Putin claims it helps protect family values.
Vladimir Putin just made domestic violence a lot harder to report, and a lot easier to get away with.
As long as government has existed, so has the debate as to how much reach and influence it should have in a citizen’s day-to-day life. In our own country, the divide between our two major Parties ultimately comes down to this belief: That the government should either let the people be or become more involved to better support them. Where do you stand?
One especially grey area is what happens inside a private home. And while the well-being of all citizens should be paramount to a government—and although all laws still apply to private residences—there’s only so much that can be done regarding what goes on behind these four walls.
In Russia, one of the largest and most populated countries on the globe, President Vladimir Putin signed a bill into law this week that decriminalizes some degrees of domestic violence, making it easier for this subtle and insidious form of abuse to take place without much repercussion.
Domestic Violence in Russia
In 2005, Amnesty International carried out a study on domestic violence in Russia that had harrowing results.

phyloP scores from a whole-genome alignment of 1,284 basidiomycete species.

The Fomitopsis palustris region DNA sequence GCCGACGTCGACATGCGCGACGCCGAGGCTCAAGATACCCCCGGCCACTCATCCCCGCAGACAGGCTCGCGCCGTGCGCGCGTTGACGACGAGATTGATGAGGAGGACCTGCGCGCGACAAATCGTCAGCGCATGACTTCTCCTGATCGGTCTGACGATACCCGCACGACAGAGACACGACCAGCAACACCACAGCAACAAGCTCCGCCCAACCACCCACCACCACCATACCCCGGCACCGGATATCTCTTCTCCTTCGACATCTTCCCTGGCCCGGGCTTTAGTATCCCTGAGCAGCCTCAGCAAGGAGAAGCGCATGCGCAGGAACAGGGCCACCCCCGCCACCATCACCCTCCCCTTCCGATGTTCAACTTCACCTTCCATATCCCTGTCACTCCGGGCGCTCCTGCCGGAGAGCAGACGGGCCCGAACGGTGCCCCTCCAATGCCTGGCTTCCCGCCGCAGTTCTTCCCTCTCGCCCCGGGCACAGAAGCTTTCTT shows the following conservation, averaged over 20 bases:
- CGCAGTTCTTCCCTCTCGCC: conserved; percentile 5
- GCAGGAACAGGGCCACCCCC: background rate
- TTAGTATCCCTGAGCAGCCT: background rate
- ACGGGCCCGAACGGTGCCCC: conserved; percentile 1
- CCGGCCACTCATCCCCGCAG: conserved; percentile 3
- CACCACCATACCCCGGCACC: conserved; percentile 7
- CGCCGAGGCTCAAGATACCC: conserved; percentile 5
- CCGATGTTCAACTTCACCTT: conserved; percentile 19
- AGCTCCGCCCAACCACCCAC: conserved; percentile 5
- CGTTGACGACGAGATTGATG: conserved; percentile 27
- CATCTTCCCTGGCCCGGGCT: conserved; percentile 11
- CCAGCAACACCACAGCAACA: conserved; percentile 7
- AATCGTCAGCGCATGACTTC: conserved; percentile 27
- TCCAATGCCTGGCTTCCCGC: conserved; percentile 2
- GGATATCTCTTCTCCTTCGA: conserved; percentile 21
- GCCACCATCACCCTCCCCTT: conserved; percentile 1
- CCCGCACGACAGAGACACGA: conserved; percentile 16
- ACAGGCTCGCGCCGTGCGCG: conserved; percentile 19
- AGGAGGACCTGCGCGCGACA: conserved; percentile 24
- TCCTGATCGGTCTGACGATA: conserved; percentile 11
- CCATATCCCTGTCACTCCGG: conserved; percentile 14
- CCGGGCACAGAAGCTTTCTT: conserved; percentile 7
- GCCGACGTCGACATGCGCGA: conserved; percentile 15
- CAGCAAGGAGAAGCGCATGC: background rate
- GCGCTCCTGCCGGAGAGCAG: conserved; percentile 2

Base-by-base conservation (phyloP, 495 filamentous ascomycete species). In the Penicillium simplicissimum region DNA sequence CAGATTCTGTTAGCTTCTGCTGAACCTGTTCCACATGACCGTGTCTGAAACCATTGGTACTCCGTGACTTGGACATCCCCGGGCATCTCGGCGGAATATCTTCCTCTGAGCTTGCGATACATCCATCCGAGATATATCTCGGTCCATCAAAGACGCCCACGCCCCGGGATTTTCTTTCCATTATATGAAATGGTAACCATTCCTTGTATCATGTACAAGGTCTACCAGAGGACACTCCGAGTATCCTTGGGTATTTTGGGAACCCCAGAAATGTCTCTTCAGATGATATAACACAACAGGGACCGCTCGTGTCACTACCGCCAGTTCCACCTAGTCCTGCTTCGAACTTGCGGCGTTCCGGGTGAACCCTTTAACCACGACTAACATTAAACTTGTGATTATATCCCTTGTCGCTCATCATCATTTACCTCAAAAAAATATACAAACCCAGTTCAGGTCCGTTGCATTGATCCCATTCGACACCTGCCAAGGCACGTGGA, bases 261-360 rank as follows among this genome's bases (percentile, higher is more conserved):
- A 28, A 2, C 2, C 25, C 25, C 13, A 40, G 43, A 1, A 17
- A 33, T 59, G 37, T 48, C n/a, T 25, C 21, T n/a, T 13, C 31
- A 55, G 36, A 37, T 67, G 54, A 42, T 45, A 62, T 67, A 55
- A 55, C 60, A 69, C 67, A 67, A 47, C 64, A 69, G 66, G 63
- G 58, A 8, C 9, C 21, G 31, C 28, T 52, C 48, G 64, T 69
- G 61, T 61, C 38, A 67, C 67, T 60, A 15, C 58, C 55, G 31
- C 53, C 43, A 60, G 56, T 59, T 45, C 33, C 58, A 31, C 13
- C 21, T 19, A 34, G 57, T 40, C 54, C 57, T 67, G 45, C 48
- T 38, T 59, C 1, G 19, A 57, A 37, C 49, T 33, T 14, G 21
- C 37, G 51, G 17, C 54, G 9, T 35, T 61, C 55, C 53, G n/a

“Every hour a woman in the Russian Federation dies at the hand of a relative, her partner or former partner. Violence against women in the family occurs in all 89 regions of the Russian Federation.” Most importantly, the report reminded us that domestic abuse “is not a private matter but affects society as a whole. Amnesty International is concerned that throughout the Russian Federation, too little is done to prevent violence in the family, to protect those who have become victims and to bring to account perpetrators of violence in the family.”
Sadly, this week, Amnesty International reported that “In the more than a decade since Amnesty International’s last report on rampant domestic violence in Russia, the authorities have failed to implement a single measure to enhance protection and services for the victims.
“Russia is far behind global developments to protect victims of domestic violence, having very scarce measures in place such as government-funded shelters, effective practices of protection orders or police officers trained in how to respond to reports about abuse and protect victims.”
And their alarm isn’t without due cause.
Things Are Getting Worse
This week, President Putin signed a bill into law that partially decriminalizes domestic abuse, in spite of major protests from women’s and children’s rights advocates.
Of course, terrible as it sounds, the maneuver all comes down to legal wording and specifics, as do so many debates in law. But we don’t like the minuscule differentiations one bit.
The law reclassified the definition of domestic violence among family members, decriminalizing certain forms of abuse such as “violence that doesn’t cause significant injury” as well as “small abrasions, bruises, superficial wounds, and soft-tissue damage,” or other beatings that only result in so-called “minor harm.”
Why would reducing the penalties for such violence ever be in the best interest of the government or its citizens? Keep reading to hear why the bill was almost unanimously passed through the Russian Duma.